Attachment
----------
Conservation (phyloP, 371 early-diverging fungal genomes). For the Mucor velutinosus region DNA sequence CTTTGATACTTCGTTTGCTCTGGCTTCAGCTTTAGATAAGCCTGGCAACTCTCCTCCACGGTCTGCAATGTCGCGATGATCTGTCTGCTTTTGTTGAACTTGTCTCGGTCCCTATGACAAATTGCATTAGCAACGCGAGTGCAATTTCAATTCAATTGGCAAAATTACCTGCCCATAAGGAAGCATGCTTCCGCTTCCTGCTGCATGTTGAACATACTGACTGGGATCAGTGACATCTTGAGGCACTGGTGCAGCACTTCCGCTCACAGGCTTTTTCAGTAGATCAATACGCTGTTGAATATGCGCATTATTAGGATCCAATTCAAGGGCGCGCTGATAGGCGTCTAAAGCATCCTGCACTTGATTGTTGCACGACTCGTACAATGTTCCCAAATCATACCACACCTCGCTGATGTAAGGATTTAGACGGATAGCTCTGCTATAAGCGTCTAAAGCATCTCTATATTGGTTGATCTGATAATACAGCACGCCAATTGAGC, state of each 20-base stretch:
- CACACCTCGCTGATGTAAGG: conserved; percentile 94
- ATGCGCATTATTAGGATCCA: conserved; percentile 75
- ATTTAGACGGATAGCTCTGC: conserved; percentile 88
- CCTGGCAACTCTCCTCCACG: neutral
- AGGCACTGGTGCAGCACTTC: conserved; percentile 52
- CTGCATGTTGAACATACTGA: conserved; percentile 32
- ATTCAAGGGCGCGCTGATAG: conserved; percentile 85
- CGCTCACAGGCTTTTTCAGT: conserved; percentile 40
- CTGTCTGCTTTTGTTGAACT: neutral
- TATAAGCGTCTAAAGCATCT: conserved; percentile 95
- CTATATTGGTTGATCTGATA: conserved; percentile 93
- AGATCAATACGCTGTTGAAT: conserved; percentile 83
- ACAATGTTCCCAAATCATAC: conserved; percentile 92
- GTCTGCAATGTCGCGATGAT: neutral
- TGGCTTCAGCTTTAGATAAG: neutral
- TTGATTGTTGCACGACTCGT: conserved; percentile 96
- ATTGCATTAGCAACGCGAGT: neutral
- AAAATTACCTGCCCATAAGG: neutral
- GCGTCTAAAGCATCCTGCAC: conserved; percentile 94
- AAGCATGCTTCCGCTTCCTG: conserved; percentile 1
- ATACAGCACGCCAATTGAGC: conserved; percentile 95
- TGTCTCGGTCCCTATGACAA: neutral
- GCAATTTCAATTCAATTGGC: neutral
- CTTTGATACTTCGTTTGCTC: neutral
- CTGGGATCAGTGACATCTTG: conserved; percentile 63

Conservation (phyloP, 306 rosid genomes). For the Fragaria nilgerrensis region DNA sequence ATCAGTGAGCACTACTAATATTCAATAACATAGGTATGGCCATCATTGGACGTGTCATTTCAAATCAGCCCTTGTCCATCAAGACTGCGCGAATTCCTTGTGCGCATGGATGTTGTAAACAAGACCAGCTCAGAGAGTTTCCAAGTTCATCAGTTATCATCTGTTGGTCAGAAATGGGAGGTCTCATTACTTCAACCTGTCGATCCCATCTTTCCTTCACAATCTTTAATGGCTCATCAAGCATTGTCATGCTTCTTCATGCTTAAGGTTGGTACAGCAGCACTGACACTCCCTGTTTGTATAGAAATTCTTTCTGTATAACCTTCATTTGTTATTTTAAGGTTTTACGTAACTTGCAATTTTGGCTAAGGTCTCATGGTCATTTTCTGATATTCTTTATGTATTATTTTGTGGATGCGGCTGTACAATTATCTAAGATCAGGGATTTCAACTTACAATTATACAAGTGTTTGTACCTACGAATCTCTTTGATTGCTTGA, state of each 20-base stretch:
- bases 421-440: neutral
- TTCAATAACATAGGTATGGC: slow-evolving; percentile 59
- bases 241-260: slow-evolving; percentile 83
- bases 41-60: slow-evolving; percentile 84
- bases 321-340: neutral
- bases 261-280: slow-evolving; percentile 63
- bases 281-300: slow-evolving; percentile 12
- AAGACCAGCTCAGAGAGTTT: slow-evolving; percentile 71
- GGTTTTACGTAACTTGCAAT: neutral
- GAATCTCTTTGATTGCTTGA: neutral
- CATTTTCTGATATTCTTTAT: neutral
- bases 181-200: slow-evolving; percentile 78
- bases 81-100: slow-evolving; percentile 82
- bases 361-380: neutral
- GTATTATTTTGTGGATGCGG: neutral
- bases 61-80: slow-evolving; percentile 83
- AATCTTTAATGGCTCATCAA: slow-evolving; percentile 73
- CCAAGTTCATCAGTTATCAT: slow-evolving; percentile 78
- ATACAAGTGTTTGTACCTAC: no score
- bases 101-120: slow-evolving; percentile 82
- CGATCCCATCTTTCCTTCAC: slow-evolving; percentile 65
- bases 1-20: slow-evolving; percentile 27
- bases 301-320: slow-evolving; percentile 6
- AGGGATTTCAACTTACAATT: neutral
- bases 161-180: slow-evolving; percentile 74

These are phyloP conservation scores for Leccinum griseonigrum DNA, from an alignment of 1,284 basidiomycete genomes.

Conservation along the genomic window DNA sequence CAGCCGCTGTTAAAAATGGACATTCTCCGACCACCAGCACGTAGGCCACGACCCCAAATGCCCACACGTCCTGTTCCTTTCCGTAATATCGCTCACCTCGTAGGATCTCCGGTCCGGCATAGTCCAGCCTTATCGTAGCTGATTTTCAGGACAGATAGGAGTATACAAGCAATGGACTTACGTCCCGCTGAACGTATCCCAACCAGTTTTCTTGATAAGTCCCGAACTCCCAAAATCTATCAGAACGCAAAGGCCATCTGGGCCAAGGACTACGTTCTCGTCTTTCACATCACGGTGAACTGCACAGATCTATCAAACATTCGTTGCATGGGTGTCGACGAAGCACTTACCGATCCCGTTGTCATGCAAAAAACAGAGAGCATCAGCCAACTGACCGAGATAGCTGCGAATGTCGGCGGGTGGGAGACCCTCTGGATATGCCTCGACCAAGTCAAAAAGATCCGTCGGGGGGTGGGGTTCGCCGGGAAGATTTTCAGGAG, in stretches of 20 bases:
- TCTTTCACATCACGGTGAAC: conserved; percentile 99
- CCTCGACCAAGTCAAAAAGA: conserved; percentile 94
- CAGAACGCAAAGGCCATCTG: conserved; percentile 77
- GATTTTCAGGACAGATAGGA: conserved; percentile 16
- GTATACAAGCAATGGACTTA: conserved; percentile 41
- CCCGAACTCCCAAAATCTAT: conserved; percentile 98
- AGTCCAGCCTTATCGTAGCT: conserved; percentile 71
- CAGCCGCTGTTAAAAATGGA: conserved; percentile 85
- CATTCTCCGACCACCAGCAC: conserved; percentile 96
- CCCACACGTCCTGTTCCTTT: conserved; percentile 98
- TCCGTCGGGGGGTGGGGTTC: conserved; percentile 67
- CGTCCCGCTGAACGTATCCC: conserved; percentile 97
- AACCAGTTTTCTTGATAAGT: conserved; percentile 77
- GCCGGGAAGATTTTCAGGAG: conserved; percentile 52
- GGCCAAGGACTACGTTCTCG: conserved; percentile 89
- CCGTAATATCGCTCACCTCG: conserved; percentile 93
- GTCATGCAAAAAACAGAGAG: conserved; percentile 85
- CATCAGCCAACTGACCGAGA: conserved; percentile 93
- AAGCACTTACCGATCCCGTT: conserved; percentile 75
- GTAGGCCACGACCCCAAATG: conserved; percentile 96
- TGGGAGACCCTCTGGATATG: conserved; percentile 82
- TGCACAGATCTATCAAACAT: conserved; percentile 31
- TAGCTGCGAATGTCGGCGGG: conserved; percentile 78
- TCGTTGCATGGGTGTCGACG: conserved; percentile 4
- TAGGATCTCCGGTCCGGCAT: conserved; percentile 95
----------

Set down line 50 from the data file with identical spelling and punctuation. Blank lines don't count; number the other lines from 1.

- bases 301-320: slow-evolving; percentile 6